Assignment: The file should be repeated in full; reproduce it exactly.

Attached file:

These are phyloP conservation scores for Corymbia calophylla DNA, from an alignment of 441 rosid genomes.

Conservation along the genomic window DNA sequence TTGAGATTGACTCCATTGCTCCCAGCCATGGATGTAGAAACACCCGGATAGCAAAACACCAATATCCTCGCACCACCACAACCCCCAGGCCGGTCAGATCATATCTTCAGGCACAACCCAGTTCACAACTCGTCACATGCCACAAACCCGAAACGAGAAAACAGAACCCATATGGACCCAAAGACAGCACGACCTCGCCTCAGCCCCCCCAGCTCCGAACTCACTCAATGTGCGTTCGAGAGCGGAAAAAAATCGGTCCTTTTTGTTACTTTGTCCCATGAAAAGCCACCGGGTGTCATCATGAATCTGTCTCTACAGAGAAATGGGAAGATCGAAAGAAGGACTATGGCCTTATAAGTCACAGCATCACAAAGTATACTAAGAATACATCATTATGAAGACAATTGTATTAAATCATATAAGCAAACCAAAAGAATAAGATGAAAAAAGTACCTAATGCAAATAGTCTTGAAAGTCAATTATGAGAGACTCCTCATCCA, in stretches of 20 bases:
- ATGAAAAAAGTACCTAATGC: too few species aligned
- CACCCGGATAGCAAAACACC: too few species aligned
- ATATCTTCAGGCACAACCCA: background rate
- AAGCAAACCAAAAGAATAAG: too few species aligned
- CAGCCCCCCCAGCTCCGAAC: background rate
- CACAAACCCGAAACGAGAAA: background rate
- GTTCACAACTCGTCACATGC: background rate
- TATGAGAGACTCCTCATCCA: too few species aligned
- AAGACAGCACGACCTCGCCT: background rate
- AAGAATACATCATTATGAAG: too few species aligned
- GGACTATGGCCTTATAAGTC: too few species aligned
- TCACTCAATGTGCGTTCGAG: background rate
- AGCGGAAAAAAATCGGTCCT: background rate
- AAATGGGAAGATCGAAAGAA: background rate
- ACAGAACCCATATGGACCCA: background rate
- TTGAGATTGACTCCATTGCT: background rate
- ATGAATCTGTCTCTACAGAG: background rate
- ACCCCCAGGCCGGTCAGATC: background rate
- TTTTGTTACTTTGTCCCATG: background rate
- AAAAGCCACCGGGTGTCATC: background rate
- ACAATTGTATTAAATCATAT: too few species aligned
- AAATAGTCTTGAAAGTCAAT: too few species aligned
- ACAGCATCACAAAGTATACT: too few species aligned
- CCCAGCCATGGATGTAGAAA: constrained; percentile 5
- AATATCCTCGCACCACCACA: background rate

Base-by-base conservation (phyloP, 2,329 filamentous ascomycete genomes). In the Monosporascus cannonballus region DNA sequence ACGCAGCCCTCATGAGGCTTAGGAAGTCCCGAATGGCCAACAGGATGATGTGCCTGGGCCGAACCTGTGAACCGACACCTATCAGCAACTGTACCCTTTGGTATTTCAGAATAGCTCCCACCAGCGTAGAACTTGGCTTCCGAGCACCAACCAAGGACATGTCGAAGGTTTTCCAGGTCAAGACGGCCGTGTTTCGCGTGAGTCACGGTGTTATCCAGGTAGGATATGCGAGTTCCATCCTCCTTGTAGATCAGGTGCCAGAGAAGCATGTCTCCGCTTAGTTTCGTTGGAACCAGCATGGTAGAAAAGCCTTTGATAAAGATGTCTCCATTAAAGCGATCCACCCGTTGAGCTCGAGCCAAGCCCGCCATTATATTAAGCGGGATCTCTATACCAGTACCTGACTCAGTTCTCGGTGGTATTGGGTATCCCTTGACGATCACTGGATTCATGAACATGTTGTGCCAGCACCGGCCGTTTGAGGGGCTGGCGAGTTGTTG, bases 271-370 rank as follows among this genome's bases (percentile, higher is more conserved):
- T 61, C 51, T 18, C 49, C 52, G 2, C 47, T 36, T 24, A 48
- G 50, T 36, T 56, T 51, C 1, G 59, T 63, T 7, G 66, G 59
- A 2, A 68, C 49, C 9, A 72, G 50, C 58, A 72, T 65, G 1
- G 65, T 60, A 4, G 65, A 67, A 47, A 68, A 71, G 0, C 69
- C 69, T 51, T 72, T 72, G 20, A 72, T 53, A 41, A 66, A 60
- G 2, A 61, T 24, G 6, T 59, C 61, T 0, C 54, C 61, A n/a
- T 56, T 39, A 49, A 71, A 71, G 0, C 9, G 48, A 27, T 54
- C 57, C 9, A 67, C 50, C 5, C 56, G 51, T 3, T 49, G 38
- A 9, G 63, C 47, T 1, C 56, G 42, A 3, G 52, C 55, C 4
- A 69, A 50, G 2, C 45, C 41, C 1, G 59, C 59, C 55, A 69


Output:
These are phyloP conservation scores for Corymbia calophylla DNA, from an alignment of 441 rosid genomes.

Conservation along the genomic window DNA sequence TTGAGATTGACTCCATTGCTCCCAGCCATGGATGTAGAAACACCCGGATAGCAAAACACCAATATCCTCGCACCACCACAACCCCCAGGCCGGTCAGATCATATCTTCAGGCACAACCCAGTTCACAACTCGTCACATGCCACAAACCCGAAACGAGAAAACAGAACCCATATGGACCCAAAGACAGCACGACCTCGCCTCAGCCCCCCCAGCTCCGAACTCACTCAATGTGCGTTCGAGAGCGGAAAAAAATCGGTCCTTTTTGTTACTTTGTCCCATGAAAAGCCACCGGGTGTCATCATGAATCTGTCTCTACAGAGAAATGGGAAGATCGAAAGAAGGACTATGGCCTTATAAGTCACAGCATCACAAAGTATACTAAGAATACATCATTATGAAGACAATTGTATTAAATCATATAAGCAAACCAAAAGAATAAGATGAAAAAAGTACCTAATGCAAATAGTCTTGAAAGTCAATTATGAGAGACTCCTCATCCA, in stretches of 20 bases:
- ATGAAAAAAGTACCTAATGC: too few species aligned
- CACCCGGATAGCAAAACACC: too few species aligned
- ATATCTTCAGGCACAACCCA: background rate
- AAGCAAACCAAAAGAATAAG: too few species aligned
- CAGCCCCCCCAGCTCCGAAC: background rate
- CACAAACCCGAAACGAGAAA: background rate
- GTTCACAACTCGTCACATGC: background rate
- TATGAGAGACTCCTCATCCA: too few species aligned
- AAGACAGCACGACCTCGCCT: background rate
- AAGAATACATCATTATGAAG: too few species aligned
- GGACTATGGCCTTATAAGTC: too few species aligned
- TCACTCAATGTGCGTTCGAG: background rate
- AGCGGAAAAAAATCGGTCCT: background rate
- AAATGGGAAGATCGAAAGAA: background rate
- ACAGAACCCATATGGACCCA: background rate
- TTGAGATTGACTCCATTGCT: background rate
- ATGAATCTGTCTCTACAGAG: background rate
- ACCCCCAGGCCGGTCAGATC: background rate
- TTTTGTTACTTTGTCCCATG: background rate
- AAAAGCCACCGGGTGTCATC: background rate
- ACAATTGTATTAAATCATAT: too few species aligned
- AAATAGTCTTGAAAGTCAAT: too few species aligned
- ACAGCATCACAAAGTATACT: too few species aligned
- CCCAGCCATGGATGTAGAAA: constrained; percentile 5
- AATATCCTCGCACCACCACA: background rate

Base-by-base conservation (phyloP, 2,329 filamentous ascomycete genomes). In the Monosporascus cannonballus region DNA sequence ACGCAGCCCTCATGAGGCTTAGGAAGTCCCGAATGGCCAACAGGATGATGTGCCTGGGCCGAACCTGTGAACCGACACCTATCAGCAACTGTACCCTTTGGTATTTCAGAATAGCTCCCACCAGCGTAGAACTTGGCTTCCGAGCACCAACCAAGGACATGTCGAAGGTTTTCCAGGTCAAGACGGCCGTGTTTCGCGTGAGTCACGGTGTTATCCAGGTAGGATATGCGAGTTCCATCCTCCTTGTAGATCAGGTGCCAGAGAAGCATGTCTCCGCTTAGTTTCGTTGGAACCAGCATGGTAGAAAAGCCTTTGATAAAGATGTCTCCATTAAAGCGATCCACCCGTTGAGCTCGAGCCAAGCCCGCCATTATATTAAGCGGGATCTCTATACCAGTACCTGACTCAGTTCTCGGTGGTATTGGGTATCCCTTGACGATCACTGGATTCATGAACATGTTGTGCCAGCACCGGCCGTTTGAGGGGCTGGCGAGTTGTTG, bases 271-370 rank as follows among this genome's bases (percentile, higher is more conserved):
- T 61, C 51, T 18, C 49, C 52, G 2, C 47, T 36, T 24, A 48
- G 50, T 36, T 56, T 51, C 1, G 59, T 63, T 7, G 66, G 59
- A 2, A 68, C 49, C 9, A 72, G 50, C 58, A 72, T 65, G 1
- G 65, T 60, A 4, G 65, A 67, A 47, A 68, A 71, G 0, C 69
- C 69, T 51, T 72, T 72, G 20, A 72, T 53, A 41, A 66, A 60
- G 2, A 61, T 24, G 6, T 59, C 61, T 0, C 54, C 61, A n/a
- T 56, T 39, A 49, A 71, A 71, G 0, C 9, G 48, A 27, T 54
- C 57, C 9, A 67, C 50, C 5, C 56, G 51, T 3, T 49, G 38
- A 9, G 63, C 47, T 1, C 56, G 42, A 3, G 52, C 55, C 4
- A 69, A 50, G 2, C 45, C 41, C 1, G 59, C 59, C 55, A 69